WHEN DID YOU FIRST BECOME INTERESTED IN DRIVING NASCAR? "Being realistic, NASCAR is the biggest motorsports in the states. Open wheel, been there, done that. I thought it would be a great challenge to come and drive stock cars. When I drove Jeff's car I was really comfortable in it. I was talking to Chip about it and it really motivated me to do the deal. I got in it and within three laps on a road course I was up to speed. I thought it felt good. To get that feeling in something completely different is hard. You don't get that every day. I'll guarantee you, you put me in an open wheel on an oval right now I would probably suck as well. It's a completely different thing. I had some basics when I drove the open wheels, but I haven't driven an oval for seven years. It's getting back into the oval things and the race lines and learning what the car is trying to tell you, how far you can really push it and all that. It's all about learning how far you can go with the car and do things."

COMMENT ON WINNING 24 HOURS ON SUNDAY AND THEN TESTING HERE MONDAY MORNING "It was OK. It wasn't so bad. We finished the race, and did a press conference. I went to my motorhome, got something to eat, got in the plane and came here. Yesterday afternoon I was really tired. About 5 o'clock every time we stopped in the car I was about falling to sleep. It was OK. It was a great experience to get back in the car. We did a little car of tomorrow testing in December, but since then I haven't really... We tested at Daytona, but anybody can really drive at Daytona by themselves. The key to Daytona is how you draft and how the car handles with everybody around it. Yes, it's important to try to qualify well and try to put it on the pole and everything, but being realistic at Daytona, it doesn't matter how you quality. It's how you race. It looks exciting to come here, but it's a lot of hard work."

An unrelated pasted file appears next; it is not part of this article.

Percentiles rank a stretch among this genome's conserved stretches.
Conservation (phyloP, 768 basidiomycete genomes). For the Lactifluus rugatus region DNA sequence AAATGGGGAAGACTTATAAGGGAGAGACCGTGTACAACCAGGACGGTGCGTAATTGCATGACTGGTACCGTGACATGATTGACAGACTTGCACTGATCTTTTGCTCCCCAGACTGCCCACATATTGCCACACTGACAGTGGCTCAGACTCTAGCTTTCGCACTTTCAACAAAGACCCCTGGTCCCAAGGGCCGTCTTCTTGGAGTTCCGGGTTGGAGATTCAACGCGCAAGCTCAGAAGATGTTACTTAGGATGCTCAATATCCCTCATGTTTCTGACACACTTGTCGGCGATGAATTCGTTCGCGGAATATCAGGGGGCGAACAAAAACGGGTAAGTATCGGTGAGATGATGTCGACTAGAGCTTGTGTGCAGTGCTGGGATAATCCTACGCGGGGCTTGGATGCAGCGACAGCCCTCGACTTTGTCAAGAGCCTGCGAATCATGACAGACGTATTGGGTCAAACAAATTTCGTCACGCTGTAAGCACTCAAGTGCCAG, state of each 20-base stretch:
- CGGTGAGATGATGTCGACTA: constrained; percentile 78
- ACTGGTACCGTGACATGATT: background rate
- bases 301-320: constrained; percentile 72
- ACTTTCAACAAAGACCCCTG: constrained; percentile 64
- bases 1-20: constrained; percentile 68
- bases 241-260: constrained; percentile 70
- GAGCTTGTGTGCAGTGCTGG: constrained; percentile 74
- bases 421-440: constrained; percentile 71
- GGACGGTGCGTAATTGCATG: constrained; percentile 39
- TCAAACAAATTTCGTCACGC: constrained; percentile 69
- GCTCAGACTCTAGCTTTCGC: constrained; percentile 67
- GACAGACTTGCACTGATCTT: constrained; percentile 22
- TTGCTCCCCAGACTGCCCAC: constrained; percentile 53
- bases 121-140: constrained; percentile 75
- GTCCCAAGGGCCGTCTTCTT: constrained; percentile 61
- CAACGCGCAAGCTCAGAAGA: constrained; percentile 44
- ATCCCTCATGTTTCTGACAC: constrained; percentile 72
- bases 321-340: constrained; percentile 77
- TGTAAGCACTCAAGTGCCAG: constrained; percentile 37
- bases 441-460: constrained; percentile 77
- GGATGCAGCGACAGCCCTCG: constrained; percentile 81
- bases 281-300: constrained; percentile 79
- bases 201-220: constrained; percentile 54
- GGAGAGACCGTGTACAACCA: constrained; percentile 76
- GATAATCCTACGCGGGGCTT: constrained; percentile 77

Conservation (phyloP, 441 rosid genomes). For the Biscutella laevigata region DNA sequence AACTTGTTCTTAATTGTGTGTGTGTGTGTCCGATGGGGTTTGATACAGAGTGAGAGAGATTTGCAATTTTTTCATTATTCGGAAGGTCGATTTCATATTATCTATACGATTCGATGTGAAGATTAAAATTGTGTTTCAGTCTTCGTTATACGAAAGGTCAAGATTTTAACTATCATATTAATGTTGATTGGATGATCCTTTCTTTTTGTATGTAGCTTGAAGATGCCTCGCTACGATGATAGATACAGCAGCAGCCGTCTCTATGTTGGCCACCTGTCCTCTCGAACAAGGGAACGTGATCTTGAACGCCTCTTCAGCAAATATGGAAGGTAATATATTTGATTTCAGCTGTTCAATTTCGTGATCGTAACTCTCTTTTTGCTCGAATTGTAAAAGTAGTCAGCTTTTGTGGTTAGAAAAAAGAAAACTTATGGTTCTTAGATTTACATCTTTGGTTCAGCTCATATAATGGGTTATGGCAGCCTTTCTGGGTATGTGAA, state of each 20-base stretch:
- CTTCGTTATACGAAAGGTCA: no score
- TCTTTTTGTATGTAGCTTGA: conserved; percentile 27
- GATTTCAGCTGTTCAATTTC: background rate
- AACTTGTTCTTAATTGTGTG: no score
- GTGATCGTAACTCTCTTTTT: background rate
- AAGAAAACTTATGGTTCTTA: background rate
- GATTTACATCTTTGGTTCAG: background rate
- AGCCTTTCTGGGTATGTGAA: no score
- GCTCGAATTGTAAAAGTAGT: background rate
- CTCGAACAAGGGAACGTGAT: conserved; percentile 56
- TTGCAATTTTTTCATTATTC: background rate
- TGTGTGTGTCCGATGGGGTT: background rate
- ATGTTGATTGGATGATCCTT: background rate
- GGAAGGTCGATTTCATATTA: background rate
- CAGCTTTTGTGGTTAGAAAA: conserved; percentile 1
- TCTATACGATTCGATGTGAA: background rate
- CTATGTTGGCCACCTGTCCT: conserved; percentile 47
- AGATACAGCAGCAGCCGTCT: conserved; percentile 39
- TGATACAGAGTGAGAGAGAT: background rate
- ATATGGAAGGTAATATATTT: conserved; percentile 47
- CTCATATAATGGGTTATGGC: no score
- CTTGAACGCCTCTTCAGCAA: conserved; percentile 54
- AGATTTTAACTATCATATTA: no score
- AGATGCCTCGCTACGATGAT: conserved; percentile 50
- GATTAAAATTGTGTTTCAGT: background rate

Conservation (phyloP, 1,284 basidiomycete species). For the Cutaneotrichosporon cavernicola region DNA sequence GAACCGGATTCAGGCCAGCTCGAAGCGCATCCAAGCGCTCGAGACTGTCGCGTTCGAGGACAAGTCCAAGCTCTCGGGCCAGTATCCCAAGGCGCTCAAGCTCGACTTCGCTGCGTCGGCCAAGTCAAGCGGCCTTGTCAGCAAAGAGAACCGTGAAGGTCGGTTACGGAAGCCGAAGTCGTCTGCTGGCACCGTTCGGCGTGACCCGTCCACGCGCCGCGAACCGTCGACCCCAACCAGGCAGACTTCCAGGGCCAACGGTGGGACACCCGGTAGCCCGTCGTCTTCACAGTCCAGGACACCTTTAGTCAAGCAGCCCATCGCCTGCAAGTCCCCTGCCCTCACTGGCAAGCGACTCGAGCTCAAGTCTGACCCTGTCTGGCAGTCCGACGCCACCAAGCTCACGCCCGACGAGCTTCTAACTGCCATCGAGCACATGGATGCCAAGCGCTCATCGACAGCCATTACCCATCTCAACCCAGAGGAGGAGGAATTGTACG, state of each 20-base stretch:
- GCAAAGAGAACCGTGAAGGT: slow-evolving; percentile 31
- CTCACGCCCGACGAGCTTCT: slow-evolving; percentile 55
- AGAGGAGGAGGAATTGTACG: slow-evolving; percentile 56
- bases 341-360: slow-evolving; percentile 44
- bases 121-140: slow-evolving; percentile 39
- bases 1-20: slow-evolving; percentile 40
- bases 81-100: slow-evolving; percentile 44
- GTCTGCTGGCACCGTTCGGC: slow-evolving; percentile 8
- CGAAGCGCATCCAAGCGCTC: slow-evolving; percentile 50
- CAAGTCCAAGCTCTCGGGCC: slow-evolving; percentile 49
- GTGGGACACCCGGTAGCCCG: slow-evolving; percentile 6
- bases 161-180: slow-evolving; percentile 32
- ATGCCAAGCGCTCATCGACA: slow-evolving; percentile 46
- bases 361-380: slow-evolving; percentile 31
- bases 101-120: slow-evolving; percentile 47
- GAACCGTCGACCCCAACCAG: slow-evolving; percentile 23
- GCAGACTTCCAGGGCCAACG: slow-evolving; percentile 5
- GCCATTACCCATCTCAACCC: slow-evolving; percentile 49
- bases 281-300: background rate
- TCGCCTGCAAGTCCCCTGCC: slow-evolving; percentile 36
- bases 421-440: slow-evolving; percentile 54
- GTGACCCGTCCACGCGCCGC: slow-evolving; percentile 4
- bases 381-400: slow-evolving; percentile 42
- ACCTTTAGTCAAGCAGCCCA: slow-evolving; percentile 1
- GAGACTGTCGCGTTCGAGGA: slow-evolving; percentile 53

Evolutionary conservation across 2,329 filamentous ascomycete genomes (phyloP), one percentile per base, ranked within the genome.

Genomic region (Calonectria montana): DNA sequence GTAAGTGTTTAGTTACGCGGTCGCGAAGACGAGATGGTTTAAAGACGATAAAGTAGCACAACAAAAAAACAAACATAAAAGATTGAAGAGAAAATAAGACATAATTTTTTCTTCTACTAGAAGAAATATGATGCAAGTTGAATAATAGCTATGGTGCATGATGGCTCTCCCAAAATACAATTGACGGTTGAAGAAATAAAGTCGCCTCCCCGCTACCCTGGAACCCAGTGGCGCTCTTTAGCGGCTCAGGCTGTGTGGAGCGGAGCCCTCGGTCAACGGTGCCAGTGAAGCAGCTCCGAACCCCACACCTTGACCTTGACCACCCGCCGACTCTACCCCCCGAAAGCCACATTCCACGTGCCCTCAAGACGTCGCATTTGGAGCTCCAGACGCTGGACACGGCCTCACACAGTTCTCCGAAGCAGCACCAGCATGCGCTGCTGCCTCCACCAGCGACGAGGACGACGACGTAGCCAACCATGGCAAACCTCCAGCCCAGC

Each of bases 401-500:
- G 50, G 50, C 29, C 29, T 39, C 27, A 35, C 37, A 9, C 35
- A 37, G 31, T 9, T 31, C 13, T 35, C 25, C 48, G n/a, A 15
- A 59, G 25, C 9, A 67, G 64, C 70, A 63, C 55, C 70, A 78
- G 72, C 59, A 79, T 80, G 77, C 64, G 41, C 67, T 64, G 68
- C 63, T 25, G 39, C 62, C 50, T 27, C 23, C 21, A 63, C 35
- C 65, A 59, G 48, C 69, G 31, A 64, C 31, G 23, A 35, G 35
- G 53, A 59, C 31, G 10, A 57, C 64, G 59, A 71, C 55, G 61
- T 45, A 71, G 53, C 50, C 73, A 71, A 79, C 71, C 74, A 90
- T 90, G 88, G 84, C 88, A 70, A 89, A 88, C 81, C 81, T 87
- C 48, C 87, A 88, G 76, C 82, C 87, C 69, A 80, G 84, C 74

DO YOU THINK IT'S HARDER TO WIN AT INDY OR DAYTONA? "It's like everything. You take a stock car guy to the 500 and say which is harder to win and the guy will say the Indy 500 because he doesn't understand how everything works. I'm new to this. I haven't even raced it. Is it going to be really hard? Yes, it's going to be really hard. Am I aiming to win? I'm more aiming to getting the car to the end of the race to be realistic. Do we have a shot at it? Am I going to try to win it? Yeah, but I'll be really happy with a top 20, top 15 out of that race. The key thing in the first few races is to just score good points. Then you can start worrying about the race. It's a shame to start the Daytona 500 for me as a rookie because I have no experience drafting, very little. It was a bit of a surprise when I tested at Daytona. I was five laps in and it didn't do any damage, but I touched the wall coming out of four. The steering got so tight I couldn't believe it. They told me it was going to get a little tight, but it wasn't a little tight. I was off the gas and went straight to the wall. It's all about learning. I think as the race goes on you're going to get more comfortable. You're going to start understanding what you want out of the car, and if you've got enough cautions and stuff you can actually make your car better. I think the Texaco car has been good there the past few years. It's been up there, so it would be good if we could get a good result."

WHAT ARE YOUR GOALS IN NASCAR? "My goals are obviously to win some races and the championship if I can."

-credit: dodge motorsports

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Series NASCAR Sprint Cup